Electricity generation from the Hunterston B nuclear power station could fall by 40% this year after cracks were discovered in one of the reactors.

Colin Weir, station director at the North Ayrshire power plant, said the reduction in output came after the "right and appropriate" decision was taken to put one of the reactors offline after a "slight increase" in the number of defects.

A planned inspection of the graphite bricks that make up the core of Reactor 3 in March uncovered new "keyway root cracks".

These were found to be developing at a slightly higher rate than anticipated, operator EDF Energy revealed.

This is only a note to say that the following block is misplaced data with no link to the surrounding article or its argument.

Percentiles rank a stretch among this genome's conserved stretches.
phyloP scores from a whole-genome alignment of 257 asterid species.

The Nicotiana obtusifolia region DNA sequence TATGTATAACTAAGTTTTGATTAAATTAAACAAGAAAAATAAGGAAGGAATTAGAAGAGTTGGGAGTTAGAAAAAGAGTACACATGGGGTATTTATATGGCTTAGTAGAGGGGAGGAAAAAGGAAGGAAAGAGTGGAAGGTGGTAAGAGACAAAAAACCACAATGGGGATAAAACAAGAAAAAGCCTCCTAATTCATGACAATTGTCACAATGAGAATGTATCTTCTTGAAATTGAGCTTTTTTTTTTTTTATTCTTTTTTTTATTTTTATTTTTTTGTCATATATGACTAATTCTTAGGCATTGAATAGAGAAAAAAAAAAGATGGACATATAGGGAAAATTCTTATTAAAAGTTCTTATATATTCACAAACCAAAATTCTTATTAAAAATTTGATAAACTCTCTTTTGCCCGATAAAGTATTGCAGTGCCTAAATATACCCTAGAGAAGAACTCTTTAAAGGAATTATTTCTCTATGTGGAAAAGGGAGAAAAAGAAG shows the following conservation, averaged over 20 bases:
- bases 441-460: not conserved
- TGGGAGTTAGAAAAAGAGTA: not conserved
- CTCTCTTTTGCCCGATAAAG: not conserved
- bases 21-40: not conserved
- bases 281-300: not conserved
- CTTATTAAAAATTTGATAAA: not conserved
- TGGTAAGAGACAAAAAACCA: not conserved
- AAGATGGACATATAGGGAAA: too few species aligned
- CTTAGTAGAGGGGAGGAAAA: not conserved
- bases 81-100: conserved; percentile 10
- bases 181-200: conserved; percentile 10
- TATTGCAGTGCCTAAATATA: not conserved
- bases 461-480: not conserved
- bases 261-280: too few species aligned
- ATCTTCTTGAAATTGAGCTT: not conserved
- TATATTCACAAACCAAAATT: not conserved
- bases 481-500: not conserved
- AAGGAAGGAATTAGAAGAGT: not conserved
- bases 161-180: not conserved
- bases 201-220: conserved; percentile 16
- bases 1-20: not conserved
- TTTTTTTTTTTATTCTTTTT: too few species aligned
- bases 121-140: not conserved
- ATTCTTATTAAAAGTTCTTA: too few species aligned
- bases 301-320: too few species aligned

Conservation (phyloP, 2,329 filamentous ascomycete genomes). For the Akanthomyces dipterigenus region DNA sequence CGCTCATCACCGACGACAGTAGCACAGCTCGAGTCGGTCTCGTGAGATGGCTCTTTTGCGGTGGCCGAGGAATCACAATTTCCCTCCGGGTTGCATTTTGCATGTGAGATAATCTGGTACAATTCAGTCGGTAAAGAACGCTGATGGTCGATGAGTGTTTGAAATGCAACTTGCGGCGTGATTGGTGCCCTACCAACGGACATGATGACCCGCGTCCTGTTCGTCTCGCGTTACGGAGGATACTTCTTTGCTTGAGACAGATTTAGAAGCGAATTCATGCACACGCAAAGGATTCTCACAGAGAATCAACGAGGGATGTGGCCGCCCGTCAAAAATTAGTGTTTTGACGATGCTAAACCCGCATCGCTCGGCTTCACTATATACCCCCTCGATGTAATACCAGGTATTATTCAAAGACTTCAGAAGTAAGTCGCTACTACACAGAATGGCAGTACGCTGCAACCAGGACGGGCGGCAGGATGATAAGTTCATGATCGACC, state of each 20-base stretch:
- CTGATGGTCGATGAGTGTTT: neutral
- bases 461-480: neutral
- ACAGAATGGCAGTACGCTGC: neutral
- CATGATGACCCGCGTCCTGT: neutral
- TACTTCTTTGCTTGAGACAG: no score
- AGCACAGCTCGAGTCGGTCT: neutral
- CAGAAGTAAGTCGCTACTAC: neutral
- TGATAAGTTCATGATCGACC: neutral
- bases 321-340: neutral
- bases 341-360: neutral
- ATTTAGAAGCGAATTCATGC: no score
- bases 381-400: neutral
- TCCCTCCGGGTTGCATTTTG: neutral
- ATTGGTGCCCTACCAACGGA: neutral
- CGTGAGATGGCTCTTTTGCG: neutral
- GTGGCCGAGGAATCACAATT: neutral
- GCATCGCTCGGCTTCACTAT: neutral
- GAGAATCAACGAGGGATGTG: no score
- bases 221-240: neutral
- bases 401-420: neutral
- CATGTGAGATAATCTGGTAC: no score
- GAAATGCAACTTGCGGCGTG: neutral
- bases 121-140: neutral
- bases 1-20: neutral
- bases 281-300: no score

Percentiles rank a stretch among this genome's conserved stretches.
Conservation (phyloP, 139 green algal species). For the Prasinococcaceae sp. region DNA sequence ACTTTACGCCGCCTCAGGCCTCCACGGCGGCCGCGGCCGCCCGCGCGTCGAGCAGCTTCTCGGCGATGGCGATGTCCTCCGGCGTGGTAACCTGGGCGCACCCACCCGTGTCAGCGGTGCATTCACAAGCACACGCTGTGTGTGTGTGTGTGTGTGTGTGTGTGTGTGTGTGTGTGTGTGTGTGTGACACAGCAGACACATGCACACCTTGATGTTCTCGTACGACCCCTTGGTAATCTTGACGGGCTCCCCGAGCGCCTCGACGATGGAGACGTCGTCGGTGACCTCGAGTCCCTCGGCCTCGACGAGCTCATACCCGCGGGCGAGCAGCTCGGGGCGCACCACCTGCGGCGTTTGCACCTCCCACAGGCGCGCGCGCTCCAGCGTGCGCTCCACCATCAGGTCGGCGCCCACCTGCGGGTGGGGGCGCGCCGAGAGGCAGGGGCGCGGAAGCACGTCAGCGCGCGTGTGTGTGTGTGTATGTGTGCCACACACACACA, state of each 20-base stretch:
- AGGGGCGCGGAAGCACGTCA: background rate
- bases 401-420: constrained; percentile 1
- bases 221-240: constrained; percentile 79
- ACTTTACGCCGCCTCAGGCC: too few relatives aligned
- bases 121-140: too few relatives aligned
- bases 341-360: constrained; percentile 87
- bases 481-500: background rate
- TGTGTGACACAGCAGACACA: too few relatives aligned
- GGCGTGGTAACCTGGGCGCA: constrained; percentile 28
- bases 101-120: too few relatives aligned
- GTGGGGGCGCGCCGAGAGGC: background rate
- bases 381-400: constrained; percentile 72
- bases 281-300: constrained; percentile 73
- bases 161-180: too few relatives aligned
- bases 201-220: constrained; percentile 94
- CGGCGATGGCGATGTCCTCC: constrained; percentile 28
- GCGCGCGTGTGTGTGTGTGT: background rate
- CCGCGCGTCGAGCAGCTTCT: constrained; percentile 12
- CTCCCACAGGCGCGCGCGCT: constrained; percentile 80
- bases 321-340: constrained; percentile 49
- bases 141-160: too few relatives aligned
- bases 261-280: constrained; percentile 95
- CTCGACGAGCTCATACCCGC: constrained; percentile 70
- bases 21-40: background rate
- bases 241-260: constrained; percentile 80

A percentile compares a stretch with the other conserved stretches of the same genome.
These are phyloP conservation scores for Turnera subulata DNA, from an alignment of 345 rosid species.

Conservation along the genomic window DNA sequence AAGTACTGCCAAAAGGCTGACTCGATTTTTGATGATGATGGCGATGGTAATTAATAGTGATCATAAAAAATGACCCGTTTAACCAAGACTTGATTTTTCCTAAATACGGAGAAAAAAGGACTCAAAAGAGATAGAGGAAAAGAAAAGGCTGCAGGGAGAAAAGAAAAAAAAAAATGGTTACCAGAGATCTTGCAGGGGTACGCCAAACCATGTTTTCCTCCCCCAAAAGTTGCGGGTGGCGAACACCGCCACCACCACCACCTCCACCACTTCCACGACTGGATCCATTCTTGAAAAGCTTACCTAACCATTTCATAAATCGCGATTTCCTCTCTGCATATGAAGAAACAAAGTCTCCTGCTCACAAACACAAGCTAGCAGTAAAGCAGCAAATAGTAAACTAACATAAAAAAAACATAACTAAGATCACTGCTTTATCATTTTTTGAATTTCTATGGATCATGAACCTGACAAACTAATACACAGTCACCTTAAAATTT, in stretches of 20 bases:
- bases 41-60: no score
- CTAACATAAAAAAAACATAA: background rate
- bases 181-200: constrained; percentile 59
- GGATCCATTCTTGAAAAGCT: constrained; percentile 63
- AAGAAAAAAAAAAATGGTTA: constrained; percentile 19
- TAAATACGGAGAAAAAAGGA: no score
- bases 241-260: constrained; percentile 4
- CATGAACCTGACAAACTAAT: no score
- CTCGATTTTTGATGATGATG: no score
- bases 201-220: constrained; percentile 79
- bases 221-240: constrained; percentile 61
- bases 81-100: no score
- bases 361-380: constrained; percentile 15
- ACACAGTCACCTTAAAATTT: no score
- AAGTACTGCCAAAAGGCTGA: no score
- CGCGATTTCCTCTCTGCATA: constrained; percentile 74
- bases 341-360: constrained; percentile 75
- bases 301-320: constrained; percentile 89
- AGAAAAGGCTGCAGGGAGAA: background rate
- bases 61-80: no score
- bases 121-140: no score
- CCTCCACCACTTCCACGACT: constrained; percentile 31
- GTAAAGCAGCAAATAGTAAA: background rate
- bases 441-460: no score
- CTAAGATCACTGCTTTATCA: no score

The reactor had been expected to restart a few weeks after it was taken offline, but that has now been delayed.

Bosses at the site, which opened in 1976, now expect the reactor to return to service before the end of the year.

Mr Weir told BBC Radio Scotland's Good Morning Scotland programme that, "because of the slight increase" in cracks found in Reactor 3, "it is right for us to take the time to review these findings and do some more assessments and potentially do some more inspections of the core".

He added: "Obviously this year we will be reduced in output - it will be around a 40% reduction in our planned output for this year - taking this decision, the right and appropriate safe decision to have the unit off while we do this assessment."

But he insisted that the plant, which is scheduled to remain in operation until 2023, is still safe.

"Our safety margins are way beyond where we are just now," Mr Weir said.

"This is a far distance from any safety margins."